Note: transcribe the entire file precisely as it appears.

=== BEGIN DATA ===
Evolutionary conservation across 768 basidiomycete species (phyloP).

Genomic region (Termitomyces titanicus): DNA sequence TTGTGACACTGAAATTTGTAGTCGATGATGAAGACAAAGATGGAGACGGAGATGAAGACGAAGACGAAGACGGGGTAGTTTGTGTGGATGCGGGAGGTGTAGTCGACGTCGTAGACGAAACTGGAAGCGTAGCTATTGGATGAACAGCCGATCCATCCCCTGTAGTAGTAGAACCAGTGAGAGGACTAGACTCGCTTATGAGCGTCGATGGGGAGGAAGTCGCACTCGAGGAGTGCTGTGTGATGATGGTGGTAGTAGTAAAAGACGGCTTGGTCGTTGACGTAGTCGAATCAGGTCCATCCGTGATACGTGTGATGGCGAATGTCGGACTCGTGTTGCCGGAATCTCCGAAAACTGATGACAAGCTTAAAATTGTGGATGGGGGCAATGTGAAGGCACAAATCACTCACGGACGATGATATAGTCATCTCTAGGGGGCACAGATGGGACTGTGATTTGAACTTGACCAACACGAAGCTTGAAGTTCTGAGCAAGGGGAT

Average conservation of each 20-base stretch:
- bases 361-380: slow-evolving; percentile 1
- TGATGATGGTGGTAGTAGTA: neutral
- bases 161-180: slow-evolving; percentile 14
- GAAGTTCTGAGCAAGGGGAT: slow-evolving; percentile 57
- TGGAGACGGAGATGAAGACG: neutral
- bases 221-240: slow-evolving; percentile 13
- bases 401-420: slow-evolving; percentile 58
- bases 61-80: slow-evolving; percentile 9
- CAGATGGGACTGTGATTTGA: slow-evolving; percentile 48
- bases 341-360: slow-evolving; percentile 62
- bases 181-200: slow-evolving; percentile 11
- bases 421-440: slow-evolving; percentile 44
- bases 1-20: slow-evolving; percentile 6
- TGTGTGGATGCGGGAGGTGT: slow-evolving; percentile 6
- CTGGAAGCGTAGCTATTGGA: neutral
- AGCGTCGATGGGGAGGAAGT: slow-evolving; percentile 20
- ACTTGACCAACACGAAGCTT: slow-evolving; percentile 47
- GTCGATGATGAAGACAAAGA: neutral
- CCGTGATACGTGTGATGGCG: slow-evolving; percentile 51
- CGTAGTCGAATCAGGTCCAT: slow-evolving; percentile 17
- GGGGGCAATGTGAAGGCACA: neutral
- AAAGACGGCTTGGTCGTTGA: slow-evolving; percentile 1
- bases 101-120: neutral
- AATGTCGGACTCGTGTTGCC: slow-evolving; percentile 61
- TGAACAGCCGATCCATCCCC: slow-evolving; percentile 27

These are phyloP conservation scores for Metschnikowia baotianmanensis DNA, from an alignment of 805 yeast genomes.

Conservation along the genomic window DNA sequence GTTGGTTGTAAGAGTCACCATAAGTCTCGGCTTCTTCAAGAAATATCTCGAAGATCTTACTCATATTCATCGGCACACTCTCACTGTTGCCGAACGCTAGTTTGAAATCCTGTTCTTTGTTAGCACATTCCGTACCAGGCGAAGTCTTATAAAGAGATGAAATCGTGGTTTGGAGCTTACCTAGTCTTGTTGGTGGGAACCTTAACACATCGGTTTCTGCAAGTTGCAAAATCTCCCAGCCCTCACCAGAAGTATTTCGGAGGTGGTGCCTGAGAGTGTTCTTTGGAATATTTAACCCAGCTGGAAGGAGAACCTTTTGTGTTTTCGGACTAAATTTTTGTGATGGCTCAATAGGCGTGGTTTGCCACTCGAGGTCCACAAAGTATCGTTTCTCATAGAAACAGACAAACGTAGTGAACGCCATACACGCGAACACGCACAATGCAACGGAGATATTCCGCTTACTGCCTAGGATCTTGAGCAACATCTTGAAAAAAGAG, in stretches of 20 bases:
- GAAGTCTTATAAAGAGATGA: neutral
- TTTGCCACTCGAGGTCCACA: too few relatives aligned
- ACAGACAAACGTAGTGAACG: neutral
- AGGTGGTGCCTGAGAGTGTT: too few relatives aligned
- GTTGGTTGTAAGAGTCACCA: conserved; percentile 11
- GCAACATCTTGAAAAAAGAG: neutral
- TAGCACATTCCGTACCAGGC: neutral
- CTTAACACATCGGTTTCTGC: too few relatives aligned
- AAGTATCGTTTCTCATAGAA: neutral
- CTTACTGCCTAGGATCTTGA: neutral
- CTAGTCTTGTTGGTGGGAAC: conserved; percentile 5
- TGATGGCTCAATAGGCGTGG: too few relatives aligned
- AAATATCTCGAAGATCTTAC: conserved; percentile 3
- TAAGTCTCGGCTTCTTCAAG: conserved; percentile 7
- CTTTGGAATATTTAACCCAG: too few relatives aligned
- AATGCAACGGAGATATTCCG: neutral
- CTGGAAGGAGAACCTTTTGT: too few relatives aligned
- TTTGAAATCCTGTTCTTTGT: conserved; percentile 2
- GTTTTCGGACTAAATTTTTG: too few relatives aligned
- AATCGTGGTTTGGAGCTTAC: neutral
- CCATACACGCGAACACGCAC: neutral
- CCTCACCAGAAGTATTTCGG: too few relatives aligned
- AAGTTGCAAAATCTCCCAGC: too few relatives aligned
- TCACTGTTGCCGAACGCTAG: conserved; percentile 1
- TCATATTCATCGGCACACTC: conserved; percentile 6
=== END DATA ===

Evolutionary conservation across 768 basidiomycete species (phyloP).

Genomic region (Termitomyces titanicus): DNA sequence TTGTGACACTGAAATTTGTAGTCGATGATGAAGACAAAGATGGAGACGGAGATGAAGACGAAGACGAAGACGGGGTAGTTTGTGTGGATGCGGGAGGTGTAGTCGACGTCGTAGACGAAACTGGAAGCGTAGCTATTGGATGAACAGCCGATCCATCCCCTGTAGTAGTAGAACCAGTGAGAGGACTAGACTCGCTTATGAGCGTCGATGGGGAGGAAGTCGCACTCGAGGAGTGCTGTGTGATGATGGTGGTAGTAGTAAAAGACGGCTTGGTCGTTGACGTAGTCGAATCAGGTCCATCCGTGATACGTGTGATGGCGAATGTCGGACTCGTGTTGCCGGAATCTCCGAAAACTGATGACAAGCTTAAAATTGTGGATGGGGGCAATGTGAAGGCACAAATCACTCACGGACGATGATATAGTCATCTCTAGGGGGCACAGATGGGACTGTGATTTGAACTTGACCAACACGAAGCTTGAAGTTCTGAGCAAGGGGAT

Average conservation of each 20-base stretch:
- bases 361-380: slow-evolving; percentile 1
- TGATGATGGTGGTAGTAGTA: neutral
- bases 161-180: slow-evolving; percentile 14
- GAAGTTCTGAGCAAGGGGAT: slow-evolving; percentile 57
- TGGAGACGGAGATGAAGACG: neutral
- bases 221-240: slow-evolving; percentile 13
- bases 401-420: slow-evolving; percentile 58
- bases 61-80: slow-evolving; percentile 9
- CAGATGGGACTGTGATTTGA: slow-evolving; percentile 48
- bases 341-360: slow-evolving; percentile 62
- bases 181-200: slow-evolving; percentile 11
- bases 421-440: slow-evolving; percentile 44
- bases 1-20: slow-evolving; percentile 6
- TGTGTGGATGCGGGAGGTGT: slow-evolving; percentile 6
- CTGGAAGCGTAGCTATTGGA: neutral
- AGCGTCGATGGGGAGGAAGT: slow-evolving; percentile 20
- ACTTGACCAACACGAAGCTT: slow-evolving; percentile 47
- GTCGATGATGAAGACAAAGA: neutral
- CCGTGATACGTGTGATGGCG: slow-evolving; percentile 51
- CGTAGTCGAATCAGGTCCAT: slow-evolving; percentile 17
- GGGGGCAATGTGAAGGCACA: neutral
- AAAGACGGCTTGGTCGTTGA: slow-evolving; percentile 1
- bases 101-120: neutral
- AATGTCGGACTCGTGTTGCC: slow-evolving; percentile 61
- TGAACAGCCGATCCATCCCC: slow-evolving; percentile 27

These are phyloP conservation scores for Metschnikowia baotianmanensis DNA, from an alignment of 805 yeast genomes.

Conservation along the genomic window DNA sequence GTTGGTTGTAAGAGTCACCATAAGTCTCGGCTTCTTCAAGAAATATCTCGAAGATCTTACTCATATTCATCGGCACACTCTCACTGTTGCCGAACGCTAGTTTGAAATCCTGTTCTTTGTTAGCACATTCCGTACCAGGCGAAGTCTTATAAAGAGATGAAATCGTGGTTTGGAGCTTACCTAGTCTTGTTGGTGGGAACCTTAACACATCGGTTTCTGCAAGTTGCAAAATCTCCCAGCCCTCACCAGAAGTATTTCGGAGGTGGTGCCTGAGAGTGTTCTTTGGAATATTTAACCCAGCTGGAAGGAGAACCTTTTGTGTTTTCGGACTAAATTTTTGTGATGGCTCAATAGGCGTGGTTTGCCACTCGAGGTCCACAAAGTATCGTTTCTCATAGAAACAGACAAACGTAGTGAACGCCATACACGCGAACACGCACAATGCAACGGAGATATTCCGCTTACTGCCTAGGATCTTGAGCAACATCTTGAAAAAAGAG, in stretches of 20 bases:
- GAAGTCTTATAAAGAGATGA: neutral
- TTTGCCACTCGAGGTCCACA: too few relatives aligned
- ACAGACAAACGTAGTGAACG: neutral
- AGGTGGTGCCTGAGAGTGTT: too few relatives aligned
- GTTGGTTGTAAGAGTCACCA: conserved; percentile 11
- GCAACATCTTGAAAAAAGAG: neutral
- TAGCACATTCCGTACCAGGC: neutral
- CTTAACACATCGGTTTCTGC: too few relatives aligned
- AAGTATCGTTTCTCATAGAA: neutral
- CTTACTGCCTAGGATCTTGA: neutral
- CTAGTCTTGTTGGTGGGAAC: conserved; percentile 5
- TGATGGCTCAATAGGCGTGG: too few relatives aligned
- AAATATCTCGAAGATCTTAC: conserved; percentile 3
- TAAGTCTCGGCTTCTTCAAG: conserved; percentile 7
- CTTTGGAATATTTAACCCAG: too few relatives aligned
- AATGCAACGGAGATATTCCG: neutral
- CTGGAAGGAGAACCTTTTGT: too few relatives aligned
- TTTGAAATCCTGTTCTTTGT: conserved; percentile 2
- GTTTTCGGACTAAATTTTTG: too few relatives aligned
- AATCGTGGTTTGGAGCTTAC: neutral
- CCATACACGCGAACACGCAC: neutral
- CCTCACCAGAAGTATTTCGG: too few relatives aligned
- AAGTTGCAAAATCTCCCAGC: too few relatives aligned
- TCACTGTTGCCGAACGCTAG: conserved; percentile 1
- TCATATTCATCGGCACACTC: conserved; percentile 6